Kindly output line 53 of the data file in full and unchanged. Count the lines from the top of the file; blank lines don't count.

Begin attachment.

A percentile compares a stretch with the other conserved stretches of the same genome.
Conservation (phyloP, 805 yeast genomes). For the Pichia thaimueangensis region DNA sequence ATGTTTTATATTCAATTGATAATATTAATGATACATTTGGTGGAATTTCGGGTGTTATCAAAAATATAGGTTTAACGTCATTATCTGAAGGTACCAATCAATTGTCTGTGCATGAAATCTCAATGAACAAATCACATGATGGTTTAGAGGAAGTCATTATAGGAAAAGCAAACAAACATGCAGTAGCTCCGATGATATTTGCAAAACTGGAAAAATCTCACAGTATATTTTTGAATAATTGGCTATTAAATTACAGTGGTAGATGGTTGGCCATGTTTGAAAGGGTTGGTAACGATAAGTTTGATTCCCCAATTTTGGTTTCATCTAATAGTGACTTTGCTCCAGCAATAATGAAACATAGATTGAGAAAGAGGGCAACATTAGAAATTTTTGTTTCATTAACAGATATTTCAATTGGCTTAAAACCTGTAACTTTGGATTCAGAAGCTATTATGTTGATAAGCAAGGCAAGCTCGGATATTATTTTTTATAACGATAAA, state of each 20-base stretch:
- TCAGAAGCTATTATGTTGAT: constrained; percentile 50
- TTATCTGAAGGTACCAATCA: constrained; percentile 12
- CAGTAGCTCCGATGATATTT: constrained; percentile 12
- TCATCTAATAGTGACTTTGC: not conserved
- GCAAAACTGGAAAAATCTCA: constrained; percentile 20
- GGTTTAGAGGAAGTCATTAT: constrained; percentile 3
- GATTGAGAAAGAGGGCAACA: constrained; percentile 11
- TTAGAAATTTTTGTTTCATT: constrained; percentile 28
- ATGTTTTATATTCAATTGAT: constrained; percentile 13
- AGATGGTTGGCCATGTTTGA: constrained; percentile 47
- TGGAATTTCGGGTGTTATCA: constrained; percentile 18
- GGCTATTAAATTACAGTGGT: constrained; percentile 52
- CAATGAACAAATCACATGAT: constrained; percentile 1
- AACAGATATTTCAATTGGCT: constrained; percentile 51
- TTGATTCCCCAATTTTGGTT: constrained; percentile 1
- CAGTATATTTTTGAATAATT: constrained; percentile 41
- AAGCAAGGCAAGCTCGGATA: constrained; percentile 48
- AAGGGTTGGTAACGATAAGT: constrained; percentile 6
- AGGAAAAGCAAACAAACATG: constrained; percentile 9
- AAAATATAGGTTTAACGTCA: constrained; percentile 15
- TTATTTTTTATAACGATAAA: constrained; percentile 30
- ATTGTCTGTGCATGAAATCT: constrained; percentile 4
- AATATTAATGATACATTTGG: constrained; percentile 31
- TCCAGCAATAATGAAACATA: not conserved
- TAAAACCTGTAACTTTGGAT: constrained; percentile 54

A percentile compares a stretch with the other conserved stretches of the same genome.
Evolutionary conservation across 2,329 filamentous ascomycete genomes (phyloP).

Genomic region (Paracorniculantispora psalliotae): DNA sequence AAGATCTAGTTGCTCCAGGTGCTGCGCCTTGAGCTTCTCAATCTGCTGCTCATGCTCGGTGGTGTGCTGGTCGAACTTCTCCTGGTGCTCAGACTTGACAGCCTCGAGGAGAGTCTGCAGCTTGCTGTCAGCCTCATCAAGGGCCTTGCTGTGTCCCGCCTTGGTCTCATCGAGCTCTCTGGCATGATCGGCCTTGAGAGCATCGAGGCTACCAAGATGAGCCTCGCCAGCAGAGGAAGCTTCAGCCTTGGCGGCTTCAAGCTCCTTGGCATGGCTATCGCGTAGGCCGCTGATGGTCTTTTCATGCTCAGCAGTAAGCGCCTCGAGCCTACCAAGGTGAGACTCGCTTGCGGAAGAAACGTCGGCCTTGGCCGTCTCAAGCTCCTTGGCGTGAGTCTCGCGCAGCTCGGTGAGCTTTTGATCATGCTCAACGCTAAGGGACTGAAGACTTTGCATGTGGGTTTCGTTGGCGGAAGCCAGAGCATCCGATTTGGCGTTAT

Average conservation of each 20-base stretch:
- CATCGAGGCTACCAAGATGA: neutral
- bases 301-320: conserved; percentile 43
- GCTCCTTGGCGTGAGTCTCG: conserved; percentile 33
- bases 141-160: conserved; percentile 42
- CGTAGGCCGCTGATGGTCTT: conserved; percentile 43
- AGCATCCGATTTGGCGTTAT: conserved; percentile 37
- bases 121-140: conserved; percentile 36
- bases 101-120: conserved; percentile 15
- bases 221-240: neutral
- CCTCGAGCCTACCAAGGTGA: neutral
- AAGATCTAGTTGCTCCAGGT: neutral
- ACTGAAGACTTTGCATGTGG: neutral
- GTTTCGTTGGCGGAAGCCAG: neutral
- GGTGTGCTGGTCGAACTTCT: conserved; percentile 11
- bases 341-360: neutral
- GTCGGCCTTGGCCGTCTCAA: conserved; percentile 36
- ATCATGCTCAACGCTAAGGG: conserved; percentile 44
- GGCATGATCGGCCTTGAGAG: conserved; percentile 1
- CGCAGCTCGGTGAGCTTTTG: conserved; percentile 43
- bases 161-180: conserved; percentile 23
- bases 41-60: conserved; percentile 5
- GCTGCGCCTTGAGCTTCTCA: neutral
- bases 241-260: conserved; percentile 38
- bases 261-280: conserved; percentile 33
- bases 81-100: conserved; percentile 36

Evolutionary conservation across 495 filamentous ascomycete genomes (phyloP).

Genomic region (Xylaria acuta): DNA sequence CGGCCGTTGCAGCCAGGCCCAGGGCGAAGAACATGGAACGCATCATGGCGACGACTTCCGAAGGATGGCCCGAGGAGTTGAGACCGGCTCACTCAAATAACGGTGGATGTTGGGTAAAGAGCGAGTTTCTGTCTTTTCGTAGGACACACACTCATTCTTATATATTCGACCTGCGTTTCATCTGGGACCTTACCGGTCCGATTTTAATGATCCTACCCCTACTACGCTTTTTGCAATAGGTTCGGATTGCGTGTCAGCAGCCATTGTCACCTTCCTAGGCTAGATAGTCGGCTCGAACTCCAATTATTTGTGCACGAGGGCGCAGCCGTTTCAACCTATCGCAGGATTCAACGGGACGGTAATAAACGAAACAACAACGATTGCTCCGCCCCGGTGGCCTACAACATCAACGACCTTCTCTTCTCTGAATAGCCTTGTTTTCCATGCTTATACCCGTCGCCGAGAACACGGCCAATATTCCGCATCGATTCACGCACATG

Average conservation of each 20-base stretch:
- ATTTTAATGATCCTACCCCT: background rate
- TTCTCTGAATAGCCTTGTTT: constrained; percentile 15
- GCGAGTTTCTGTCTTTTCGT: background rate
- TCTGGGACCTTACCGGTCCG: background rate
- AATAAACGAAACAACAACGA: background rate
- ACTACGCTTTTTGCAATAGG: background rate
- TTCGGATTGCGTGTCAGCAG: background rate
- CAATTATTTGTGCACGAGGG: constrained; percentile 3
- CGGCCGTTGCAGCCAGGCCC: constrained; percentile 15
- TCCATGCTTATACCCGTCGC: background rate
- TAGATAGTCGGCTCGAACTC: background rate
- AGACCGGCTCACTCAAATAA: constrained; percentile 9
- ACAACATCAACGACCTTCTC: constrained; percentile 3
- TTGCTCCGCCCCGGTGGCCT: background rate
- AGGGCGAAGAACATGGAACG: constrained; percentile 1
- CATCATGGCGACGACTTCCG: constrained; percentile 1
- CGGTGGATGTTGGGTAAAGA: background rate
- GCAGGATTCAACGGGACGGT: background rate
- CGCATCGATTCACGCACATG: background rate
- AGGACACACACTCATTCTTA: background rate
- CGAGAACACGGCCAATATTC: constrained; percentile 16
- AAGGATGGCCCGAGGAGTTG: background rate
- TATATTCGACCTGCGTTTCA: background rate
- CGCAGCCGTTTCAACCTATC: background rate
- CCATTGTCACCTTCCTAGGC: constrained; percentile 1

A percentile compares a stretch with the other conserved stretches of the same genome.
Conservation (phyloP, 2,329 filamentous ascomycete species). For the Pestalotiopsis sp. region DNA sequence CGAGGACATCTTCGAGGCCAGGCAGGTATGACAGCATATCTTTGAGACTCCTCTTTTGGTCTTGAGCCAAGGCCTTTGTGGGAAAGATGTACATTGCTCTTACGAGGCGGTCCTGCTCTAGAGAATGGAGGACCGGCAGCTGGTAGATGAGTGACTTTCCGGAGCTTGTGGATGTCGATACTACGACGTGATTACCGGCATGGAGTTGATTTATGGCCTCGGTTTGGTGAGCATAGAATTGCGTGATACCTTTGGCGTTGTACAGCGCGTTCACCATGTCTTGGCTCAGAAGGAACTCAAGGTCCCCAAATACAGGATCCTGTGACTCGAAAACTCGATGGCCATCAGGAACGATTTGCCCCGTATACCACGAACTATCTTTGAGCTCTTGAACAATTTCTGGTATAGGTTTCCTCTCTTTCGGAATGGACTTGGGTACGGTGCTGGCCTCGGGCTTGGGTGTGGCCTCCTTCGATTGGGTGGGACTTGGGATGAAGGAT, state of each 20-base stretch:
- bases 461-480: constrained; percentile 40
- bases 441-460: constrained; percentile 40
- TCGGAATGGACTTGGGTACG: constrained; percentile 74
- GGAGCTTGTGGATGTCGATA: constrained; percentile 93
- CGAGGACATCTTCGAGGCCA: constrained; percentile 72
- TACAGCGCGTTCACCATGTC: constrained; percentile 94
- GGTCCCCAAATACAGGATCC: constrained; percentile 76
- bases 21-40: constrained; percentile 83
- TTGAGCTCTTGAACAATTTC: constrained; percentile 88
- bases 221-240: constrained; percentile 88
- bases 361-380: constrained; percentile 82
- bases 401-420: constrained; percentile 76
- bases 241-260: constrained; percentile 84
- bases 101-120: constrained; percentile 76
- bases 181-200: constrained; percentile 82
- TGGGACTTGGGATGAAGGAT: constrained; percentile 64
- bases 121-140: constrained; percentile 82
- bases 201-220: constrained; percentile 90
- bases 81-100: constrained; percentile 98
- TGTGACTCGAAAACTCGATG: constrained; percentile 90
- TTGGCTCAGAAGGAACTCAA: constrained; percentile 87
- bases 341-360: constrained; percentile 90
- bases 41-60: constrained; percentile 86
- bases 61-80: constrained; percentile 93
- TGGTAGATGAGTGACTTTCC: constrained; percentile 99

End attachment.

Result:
- GCTGCGCCTTGAGCTTCTCA: neutral